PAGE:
Death wobble is not just your standard thing that happens with ALL solid axle vehicles. There should not be any death wobble or any wobble if the vehicle is properly spec'ed, tolerances on parts, design, etc. The vehicles in question are experience wobble because of a manufacturing defect. Mine doesn't even get to the point of death wobble, the tire just flaps side to side for about a .5-1 secs. But it is enough to feel like the vehicle could lose control. My visits to the dealer and working with FCA has replaced the steering damper with "improved" parts to accommodate, and it has had some effect on damping the system, but it is not completely gone. If I hit the right bump/dip in the right conditions it still occurs. My case manager has even stated that should not happen on a new vehicle.First off, isn't it common knowledge to do research before buying a vehicle, used or BRAND NEW?
Second off, this is not a brand new issue, nor is it an issue at all, it is a common occurrence and there is no serious danger from it. It is very well documented and you would've known if you had the common knowledge to do your research.
Third, Death Wobble has been around longer than Jeep has, it happens with ALL solid axel vehicles that are not setup with steering stabilizers, not just "new" Jeep Wranglers.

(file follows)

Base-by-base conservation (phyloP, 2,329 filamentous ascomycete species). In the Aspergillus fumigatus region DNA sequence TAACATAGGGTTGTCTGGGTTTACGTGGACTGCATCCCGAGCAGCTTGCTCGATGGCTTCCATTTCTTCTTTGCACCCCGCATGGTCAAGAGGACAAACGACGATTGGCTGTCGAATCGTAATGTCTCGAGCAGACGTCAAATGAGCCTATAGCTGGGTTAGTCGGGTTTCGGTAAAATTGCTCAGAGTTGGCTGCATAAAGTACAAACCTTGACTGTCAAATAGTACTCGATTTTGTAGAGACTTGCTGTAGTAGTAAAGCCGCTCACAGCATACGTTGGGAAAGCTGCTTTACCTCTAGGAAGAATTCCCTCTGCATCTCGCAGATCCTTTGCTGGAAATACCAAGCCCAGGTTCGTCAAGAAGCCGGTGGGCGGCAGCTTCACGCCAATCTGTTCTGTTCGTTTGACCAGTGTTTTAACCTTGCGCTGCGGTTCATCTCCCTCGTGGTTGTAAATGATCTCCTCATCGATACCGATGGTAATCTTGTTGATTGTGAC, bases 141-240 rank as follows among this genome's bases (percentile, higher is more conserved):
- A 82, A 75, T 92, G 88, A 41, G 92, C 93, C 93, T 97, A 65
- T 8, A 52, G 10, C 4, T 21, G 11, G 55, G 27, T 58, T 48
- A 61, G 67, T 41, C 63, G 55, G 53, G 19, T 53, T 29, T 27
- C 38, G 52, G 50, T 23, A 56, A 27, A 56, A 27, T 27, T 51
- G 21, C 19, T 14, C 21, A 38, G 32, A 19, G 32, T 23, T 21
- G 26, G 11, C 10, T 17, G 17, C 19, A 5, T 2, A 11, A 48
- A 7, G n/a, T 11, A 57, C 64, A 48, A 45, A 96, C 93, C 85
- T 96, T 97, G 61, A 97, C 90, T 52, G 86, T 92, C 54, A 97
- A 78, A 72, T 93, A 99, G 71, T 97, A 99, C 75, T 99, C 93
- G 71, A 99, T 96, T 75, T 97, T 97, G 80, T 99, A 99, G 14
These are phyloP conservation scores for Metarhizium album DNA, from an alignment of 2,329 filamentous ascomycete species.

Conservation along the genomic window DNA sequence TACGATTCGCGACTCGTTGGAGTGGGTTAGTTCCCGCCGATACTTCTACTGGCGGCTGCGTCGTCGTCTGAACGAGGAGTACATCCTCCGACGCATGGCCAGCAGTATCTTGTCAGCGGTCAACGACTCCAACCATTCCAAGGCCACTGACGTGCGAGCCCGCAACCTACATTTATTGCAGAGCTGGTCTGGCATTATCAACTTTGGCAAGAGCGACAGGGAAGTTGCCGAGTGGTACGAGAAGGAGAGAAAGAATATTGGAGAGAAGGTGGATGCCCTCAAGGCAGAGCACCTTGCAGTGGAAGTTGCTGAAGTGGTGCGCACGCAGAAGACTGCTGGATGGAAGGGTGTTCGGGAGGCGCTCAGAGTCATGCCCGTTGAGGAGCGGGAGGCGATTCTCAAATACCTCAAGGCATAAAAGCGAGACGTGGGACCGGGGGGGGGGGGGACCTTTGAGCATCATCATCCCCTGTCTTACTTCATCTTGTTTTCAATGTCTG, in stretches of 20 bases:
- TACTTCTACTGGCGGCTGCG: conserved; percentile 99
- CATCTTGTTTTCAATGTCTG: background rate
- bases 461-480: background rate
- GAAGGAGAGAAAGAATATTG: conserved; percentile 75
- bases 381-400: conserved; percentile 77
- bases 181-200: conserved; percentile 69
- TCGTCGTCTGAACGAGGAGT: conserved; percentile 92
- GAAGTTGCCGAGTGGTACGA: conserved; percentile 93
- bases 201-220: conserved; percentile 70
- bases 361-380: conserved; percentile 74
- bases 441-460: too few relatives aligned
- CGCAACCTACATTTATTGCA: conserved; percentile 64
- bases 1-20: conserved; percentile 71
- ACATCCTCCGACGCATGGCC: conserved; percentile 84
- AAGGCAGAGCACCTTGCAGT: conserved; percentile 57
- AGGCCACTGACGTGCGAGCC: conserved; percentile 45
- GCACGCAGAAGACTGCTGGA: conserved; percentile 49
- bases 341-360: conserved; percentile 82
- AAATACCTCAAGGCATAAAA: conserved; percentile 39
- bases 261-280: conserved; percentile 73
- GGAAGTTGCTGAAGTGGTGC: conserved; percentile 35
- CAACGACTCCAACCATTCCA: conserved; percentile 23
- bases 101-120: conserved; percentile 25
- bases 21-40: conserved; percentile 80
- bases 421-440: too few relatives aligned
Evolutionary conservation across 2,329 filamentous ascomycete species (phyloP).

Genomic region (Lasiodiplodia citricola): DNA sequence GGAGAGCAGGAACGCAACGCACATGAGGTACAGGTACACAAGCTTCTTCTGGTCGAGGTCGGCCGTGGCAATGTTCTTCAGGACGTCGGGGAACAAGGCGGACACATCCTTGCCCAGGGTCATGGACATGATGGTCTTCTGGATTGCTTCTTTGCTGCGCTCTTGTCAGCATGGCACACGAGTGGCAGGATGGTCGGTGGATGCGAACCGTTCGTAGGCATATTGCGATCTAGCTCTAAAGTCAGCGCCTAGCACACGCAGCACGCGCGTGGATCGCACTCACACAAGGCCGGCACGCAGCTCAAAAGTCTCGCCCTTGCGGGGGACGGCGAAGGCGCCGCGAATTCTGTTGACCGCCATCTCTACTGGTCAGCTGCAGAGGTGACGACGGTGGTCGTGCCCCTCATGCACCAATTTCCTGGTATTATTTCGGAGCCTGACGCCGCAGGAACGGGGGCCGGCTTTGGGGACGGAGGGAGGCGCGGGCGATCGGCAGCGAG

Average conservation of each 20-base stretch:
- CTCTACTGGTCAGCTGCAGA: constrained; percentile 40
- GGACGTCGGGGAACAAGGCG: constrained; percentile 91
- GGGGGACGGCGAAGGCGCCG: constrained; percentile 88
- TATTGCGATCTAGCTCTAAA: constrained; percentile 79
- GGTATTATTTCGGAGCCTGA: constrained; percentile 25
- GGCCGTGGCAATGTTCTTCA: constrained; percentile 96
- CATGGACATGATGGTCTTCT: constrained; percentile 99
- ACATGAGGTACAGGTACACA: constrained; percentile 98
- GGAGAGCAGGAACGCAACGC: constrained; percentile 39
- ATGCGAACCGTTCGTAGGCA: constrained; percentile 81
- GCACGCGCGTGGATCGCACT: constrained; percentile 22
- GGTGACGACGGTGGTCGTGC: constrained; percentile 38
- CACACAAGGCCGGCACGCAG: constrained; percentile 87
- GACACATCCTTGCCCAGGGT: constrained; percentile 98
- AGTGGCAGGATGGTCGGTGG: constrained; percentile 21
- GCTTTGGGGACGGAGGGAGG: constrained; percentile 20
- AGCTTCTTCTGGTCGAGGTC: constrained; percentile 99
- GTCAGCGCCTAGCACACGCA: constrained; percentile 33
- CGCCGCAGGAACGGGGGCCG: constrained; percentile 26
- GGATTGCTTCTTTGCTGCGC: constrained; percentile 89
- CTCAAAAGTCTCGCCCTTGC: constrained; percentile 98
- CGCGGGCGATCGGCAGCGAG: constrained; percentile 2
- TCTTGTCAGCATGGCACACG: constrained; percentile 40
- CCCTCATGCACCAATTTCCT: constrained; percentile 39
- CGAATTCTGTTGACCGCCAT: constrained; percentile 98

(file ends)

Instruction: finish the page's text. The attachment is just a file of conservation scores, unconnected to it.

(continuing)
Fourth, Jeep doesn't have to specifically say that Death Wobble is a possibility, because it's been around for so long that if you don't know about it, then it's your own fault for not doing your research before buying the vehicle. You don't see or hear about motorcycle owners sueing their companies over tank slappers, witch is death Wobble on a motorcycle. The reason why is because everyone who owns a motorcycle did their research before buying it and know that it can happen, not because the dealership told them. Harley definitely didn't warn me about tank slappers.
Curious which dealer you go to in GA. Palmer Jeep in Roswell treated me great!!Thanks to this forum and threads like this I’ve educated myself and I’m blessed to have the financial means to have the issue addressed/fixed on my own dime. My dealership is crap and are extremely deceitful. Therefore, I’ve had a local shop order my parts and will have them installed as you mentioned above.